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Interview With an Author: Alex Segura

Daryl M., Librarian, West Valley Regional Branch Library,
Author Alex Segura and his latest novel, Secret Identity
Author Alex Segura and his latest novel, Secret Identity. Photo credit: Robert Kidd

Alex Segura is the author of Star Wars Poe Dameron: Free Fall and the acclaimed Pete Fernandez Mystery series. He has also written a number of comic books, most notably the superhero noir The Black Ghost, the YA music series The Archies, and the “Archie Meets” collection of crossovers. A Miami native, he lives in New York City with his wife and children. His latest novel is Secret Identity and he recently talked about it with Daryl Maxwell for the LAPL Blog.

What was your inspiration for Secret Identity?

It was a few different things—I love comics and mystery novels, and both seemed like separate parts of my life until I realized I could write this book. I’ve always admired how someone like Megan Abbott takes the elements of noir and sprinkles them over worlds or industries that you wouldn’t expect, like cheerleading or science or dance. I wanted to try and do that with comics, but I wanted to showcase a time when comics weren’t the pop culture phenomenon they are today, and to actually show the comics being created. That part of it came from when I’d read Kavalier and Clay, a book I absolutely adore, that really delves into the Golden Age of comics. I finished that book and really wanted to experience those Escapist stories. And while those eventually came out as another, additional publication, I wanted to try my hand at blending both mediums to create something that showed them in conversation with each other.

Are Carmen, Harvey, or any of the other characters in the novel inspired by or based on specific individuals?

No, it’s never one for one. Even in my more traditional crime novels, I always draw inspiration from the real world—but it all has to go through the filter of my mind, and often involves amalgamation and tweaking to make the characters feel new. If they evoke people, that’s great, but it’s never a singular adaptation.

How did the novel evolve and change as you wrote and revised it? Are there any characters or scenes that were lost in the process that you wish had made it to the published version?

No, I’m happy with the final product. My editor, Zack Wagman, was such a great guide and resource throughout the process, and he helped me really hone down the idea and make it sing. I had some sequences, for example, that involved stories and news items from the era and beyond, but it felt clunky when you also have interludes with comics - and it took the focus away from Carmen. So I really appreciate him nudging me away from it. I’m very proud of the book as it is.

Marvel or DC (or do you have another favorite)?

I love them both!

Do you have a favorite superhero?

That’s a tough one. Probably Spider-Man and Batman. I love them both for different reasons, but as a kid, Peter Parker felt very relatable, so he was the guy we all were, while Batman was this perfect, idealized guy we probably could never be.

Do you have a favorite comic book pastiche, television or motion picture adaptation/interpretation? A least favorite? (I realize that you may not want to address this one and if that is the case, please don’t. But I also realize it might be so bad that it could be fun to answer.)

I’m really fond of the first Batman movie, which I thought evoked the spirit of the character while still being its own, weird thing. I also find myself going back to movies like The Rocketeer and Dick Tracy a lot as I get older. Films that just celebrate the medium and aren’t afraid to lean into the colors and styles of comics. In terms of more modern fare, I loved WandaVision and really enjoyed the Daredevil Netflix show. Hawkeye was also a lot of fun!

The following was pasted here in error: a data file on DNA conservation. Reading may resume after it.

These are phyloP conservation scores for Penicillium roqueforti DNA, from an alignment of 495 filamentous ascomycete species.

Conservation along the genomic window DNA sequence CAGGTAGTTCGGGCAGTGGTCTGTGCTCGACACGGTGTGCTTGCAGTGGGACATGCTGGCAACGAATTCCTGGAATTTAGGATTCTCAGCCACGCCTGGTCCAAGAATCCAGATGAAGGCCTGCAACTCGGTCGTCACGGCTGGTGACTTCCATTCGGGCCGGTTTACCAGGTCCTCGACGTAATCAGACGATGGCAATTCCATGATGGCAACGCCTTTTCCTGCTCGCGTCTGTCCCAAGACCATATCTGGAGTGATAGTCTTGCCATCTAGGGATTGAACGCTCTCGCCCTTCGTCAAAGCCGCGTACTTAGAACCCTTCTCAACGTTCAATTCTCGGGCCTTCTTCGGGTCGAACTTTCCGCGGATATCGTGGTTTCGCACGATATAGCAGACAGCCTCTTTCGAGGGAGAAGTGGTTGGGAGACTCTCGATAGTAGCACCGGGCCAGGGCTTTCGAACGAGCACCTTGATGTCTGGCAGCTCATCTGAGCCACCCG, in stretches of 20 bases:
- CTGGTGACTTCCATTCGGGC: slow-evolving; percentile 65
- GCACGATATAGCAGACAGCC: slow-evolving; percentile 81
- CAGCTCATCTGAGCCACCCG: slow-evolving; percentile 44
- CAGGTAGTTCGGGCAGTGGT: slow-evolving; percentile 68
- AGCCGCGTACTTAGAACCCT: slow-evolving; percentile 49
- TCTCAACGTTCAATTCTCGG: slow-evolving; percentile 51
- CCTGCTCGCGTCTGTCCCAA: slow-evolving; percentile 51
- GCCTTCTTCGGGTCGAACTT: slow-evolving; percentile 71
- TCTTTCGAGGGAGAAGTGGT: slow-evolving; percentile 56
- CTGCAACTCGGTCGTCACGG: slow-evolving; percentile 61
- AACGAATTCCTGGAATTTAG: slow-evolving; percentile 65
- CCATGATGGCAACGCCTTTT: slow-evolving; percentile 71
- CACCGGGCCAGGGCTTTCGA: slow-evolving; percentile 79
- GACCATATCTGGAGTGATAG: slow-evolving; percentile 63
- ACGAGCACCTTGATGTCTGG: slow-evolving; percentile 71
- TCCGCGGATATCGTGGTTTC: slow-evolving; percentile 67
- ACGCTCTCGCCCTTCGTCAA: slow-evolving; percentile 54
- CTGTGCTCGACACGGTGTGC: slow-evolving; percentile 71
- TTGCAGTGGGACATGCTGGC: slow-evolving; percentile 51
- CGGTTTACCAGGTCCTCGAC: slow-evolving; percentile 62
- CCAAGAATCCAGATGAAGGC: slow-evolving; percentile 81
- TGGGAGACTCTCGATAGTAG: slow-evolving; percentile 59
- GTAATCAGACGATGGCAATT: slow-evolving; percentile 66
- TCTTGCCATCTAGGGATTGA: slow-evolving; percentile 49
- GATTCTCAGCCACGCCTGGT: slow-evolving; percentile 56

If you could have any superpower, what would it be?

Superspeed. No doubt.

What drew you to set Secret Identity in 1975 (as opposed to other possibilities)?

The 70s were an odd time for comics—the industry was in a bit of a tailspin, and was nowhere near the popularity of today. I wanted to show a comic book industry in stark contrast to the world we know today.

How familiar were you with the comic book business in the mid-1970s? Did you have to do a bit of research? How long did it take you to do the necessary research and then write Secret Identity?

I love comics as a reader but I also love it from a historical perspective, so I came into it with a base of knowledge that helped me get started, but I revisited a lot of books that I’d read and added more to the pile to make sure I not only got the facts right, but also evoked and echoed some of the common themes of the industry—which sadly includes creators losing the rights to their work and issues with credit when it comes to character creation or collaborations.

What was the most interesting or surprising thing that you learned during your research?

The most fun thing was actually chatting with people that worked in comics at the time, like the legendary writer and editor Louise Simonson, writer Linda Fite, writer and editor Scott Edelman, Gerry Conway...and so many more. I was blown away by the generosity of these great, talented people. So hearing their anecdotes was a blast, and being able to integrate that texture and insight into the novel was a blessing.

You are a resident of New York City. Do you have any favorite places in the city? A hidden gem that someone visiting should not miss, but would only learn about from a resident?

I probably did a few years ago, when I went anywhere, to be honest! I’m a sucker for a good vegan restaurant, though.

Did you ever visit CBGB before it closed?

I did! In the early 2000s, I went there for a show—it wasn't very memorable, but I got a good sense of the layout and atmosphere before it closed!

Do you have an idea or theory regarding why/how comic books and graphic novels have grown from being considered a disposable/transitory entertainment to the cultural juggernaut they currently are within our culture?